Turning to the third listed factor, Malamute's and Mr. Hoffman's excuses are unconvincing. Hoffman blames his failure to appear for the December 30 deposition on bad weather. He notified opposing counsel on December 25, 2013 that he would not be able to make the deposition on December 30, the date that he chose, because it was impossible to get a flight to Maine due to the holiday season and bad weather. In its November 5, 2013 order, the court made clear that Hoffman is not an out-of-state defendant and that he must make himself available for an in-person deposition in Maine. Hoffman's excuse that bad weather prevented him from appearing in Maine on a date of his own choosing does not constitute good cause. His failure to rectify his nonappearance at any time since then also counts against Malamute and Mr. Hoffman.

Regarding the fourth factor, the Bank has been prejudiced by the additional time and expense incurred as a result of Malamute's and Mr. Hoffman's conduct. See Douglas, 2003 ME 132, ¶ 9, 835 A.2d 1099. While Hoffman and Malamute would both be prejudiced by the sanction that the court imposes in response to their conduct, "they have . . . only themselves to blame . . ." St. Paul. Ins. Co., 2001 ME 71, ¶12, 770 A.2d 611.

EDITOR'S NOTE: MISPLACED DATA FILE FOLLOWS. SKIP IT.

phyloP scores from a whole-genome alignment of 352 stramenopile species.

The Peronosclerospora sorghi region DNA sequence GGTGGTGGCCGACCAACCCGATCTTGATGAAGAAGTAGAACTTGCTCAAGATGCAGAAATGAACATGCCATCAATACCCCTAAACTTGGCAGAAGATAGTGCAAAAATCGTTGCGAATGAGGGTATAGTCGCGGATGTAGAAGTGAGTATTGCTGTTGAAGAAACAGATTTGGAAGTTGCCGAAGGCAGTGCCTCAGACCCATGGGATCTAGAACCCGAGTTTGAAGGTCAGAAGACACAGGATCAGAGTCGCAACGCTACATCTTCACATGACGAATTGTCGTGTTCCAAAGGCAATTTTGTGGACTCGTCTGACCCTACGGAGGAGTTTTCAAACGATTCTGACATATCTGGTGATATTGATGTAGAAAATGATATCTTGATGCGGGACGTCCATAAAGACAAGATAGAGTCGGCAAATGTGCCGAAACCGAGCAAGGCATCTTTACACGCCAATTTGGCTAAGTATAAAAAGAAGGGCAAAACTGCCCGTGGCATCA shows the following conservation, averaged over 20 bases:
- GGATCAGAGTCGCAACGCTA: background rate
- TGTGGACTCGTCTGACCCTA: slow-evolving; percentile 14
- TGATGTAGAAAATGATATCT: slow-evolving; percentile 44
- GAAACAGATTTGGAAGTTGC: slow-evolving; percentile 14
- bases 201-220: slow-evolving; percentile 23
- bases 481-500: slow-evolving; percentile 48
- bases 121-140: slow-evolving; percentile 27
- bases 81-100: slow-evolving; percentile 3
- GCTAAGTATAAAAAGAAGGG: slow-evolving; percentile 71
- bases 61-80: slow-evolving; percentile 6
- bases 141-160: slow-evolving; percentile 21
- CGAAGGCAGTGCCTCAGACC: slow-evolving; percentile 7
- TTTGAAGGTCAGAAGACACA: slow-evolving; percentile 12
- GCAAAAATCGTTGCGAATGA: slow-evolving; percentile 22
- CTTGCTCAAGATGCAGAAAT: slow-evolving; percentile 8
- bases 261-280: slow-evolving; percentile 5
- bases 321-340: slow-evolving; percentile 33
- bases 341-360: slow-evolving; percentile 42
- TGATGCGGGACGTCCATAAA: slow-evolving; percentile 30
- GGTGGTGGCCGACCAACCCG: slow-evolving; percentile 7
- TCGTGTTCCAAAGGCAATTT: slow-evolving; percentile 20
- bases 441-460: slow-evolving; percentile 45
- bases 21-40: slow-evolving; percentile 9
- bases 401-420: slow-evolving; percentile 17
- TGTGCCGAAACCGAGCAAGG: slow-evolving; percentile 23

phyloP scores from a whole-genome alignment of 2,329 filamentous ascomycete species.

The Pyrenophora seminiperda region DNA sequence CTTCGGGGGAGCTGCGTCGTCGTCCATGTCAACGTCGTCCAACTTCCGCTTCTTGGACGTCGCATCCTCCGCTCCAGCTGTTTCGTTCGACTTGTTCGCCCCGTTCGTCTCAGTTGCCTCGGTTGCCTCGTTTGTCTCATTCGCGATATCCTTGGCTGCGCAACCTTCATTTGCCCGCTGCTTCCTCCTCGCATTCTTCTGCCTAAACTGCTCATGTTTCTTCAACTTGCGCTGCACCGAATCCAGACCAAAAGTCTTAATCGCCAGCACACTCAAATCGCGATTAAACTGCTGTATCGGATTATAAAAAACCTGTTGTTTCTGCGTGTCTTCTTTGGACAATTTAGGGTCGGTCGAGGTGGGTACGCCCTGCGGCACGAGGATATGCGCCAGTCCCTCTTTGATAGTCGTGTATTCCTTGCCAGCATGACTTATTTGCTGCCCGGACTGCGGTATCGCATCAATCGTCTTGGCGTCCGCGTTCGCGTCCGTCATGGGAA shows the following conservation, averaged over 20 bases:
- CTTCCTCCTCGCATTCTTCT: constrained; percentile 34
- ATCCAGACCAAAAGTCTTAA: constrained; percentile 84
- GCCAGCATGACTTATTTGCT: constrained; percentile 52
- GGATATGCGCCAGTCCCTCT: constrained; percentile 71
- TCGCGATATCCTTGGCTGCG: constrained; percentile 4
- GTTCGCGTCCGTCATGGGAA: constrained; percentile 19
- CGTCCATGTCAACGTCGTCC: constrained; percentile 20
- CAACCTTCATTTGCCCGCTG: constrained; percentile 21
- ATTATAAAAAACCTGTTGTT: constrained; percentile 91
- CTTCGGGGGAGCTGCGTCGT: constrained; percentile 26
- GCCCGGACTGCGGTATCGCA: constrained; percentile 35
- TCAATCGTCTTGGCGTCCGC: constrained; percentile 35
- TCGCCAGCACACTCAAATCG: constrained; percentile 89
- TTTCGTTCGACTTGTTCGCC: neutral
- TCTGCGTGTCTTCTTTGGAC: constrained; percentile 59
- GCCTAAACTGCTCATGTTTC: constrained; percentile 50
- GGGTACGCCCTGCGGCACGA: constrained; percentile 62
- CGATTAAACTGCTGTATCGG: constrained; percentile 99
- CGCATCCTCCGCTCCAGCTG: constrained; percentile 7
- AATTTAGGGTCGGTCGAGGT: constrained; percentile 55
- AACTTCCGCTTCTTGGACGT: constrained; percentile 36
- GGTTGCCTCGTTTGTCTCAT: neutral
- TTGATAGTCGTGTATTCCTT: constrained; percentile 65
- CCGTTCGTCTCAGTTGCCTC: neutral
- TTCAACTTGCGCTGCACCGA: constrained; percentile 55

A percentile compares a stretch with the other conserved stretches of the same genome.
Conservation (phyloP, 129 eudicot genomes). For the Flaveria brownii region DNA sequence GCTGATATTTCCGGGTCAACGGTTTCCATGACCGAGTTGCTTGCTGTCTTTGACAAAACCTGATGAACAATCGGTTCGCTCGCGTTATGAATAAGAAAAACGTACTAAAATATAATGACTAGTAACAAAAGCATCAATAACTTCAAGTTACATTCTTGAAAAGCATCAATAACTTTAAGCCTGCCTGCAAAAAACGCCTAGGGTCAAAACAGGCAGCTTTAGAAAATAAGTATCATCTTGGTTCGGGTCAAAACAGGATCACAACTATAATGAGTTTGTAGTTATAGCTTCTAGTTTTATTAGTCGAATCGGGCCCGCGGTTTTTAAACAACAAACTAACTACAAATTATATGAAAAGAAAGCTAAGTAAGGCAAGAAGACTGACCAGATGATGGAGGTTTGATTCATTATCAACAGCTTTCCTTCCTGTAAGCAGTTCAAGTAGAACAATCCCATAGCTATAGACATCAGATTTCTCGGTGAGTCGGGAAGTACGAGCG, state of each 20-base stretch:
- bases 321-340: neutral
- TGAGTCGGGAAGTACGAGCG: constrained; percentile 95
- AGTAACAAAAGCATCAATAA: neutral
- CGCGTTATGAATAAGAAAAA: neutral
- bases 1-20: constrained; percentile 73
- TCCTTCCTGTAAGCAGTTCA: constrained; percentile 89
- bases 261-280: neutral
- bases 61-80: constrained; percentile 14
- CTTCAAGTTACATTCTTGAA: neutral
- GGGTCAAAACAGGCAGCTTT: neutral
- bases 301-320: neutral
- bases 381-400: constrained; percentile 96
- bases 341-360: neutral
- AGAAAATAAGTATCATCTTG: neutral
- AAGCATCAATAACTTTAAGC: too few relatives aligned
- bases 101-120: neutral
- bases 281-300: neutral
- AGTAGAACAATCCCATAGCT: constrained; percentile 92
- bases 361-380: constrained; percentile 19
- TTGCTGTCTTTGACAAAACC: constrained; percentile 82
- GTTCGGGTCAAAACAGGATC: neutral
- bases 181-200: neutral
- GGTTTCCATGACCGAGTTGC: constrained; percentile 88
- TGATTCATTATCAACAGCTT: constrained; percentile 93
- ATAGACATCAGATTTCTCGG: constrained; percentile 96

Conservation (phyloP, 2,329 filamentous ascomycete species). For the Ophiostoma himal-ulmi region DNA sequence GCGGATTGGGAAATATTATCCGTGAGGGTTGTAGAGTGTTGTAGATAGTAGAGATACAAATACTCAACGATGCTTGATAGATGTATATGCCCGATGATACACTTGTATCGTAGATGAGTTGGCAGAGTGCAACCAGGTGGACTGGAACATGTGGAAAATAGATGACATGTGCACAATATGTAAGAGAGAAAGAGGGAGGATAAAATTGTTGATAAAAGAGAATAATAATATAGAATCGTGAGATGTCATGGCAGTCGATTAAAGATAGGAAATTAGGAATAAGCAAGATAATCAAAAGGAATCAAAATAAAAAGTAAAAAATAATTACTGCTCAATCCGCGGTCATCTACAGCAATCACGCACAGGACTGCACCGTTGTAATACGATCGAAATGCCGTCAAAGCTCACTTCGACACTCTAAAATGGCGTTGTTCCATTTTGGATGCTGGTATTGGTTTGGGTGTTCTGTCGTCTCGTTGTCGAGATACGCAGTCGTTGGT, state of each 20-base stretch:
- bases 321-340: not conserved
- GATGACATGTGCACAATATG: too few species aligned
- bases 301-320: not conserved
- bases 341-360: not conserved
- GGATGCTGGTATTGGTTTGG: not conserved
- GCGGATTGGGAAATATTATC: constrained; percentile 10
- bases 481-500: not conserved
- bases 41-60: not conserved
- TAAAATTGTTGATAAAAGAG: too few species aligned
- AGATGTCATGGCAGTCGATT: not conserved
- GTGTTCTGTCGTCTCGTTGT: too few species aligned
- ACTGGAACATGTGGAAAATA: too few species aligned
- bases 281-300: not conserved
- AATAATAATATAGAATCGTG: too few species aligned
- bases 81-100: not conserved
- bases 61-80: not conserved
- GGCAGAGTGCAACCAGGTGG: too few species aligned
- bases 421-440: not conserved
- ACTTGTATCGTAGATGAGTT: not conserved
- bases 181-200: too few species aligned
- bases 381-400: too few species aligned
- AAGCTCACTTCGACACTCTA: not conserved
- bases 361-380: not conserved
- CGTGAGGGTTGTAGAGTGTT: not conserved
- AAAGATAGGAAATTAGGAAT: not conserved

Finally, the fifth factor also weighs against Hoffman and Malamute. As the Law Court has explained, "[r]ecourse to the authority of the court for orders compelling compliance with the rules must be the exception rather than the rule." Harris v. Soley, 2000 ME 150, ¶ 17, 756 A.2d 499. Because Hoffman refused to appear for deposition, the Court had to hold additional status conferences, issue an order denying remote deposition, and repeatedly extend the discovery period in the case.

For these reasons, the court hereby grants the Plaintiffs' Motion for Sanctions Pursuant to Rule 37. As to sanction, the court notes that it has already ordered Mr. Hoffman to appear for deposition, and has no intention of doing so again.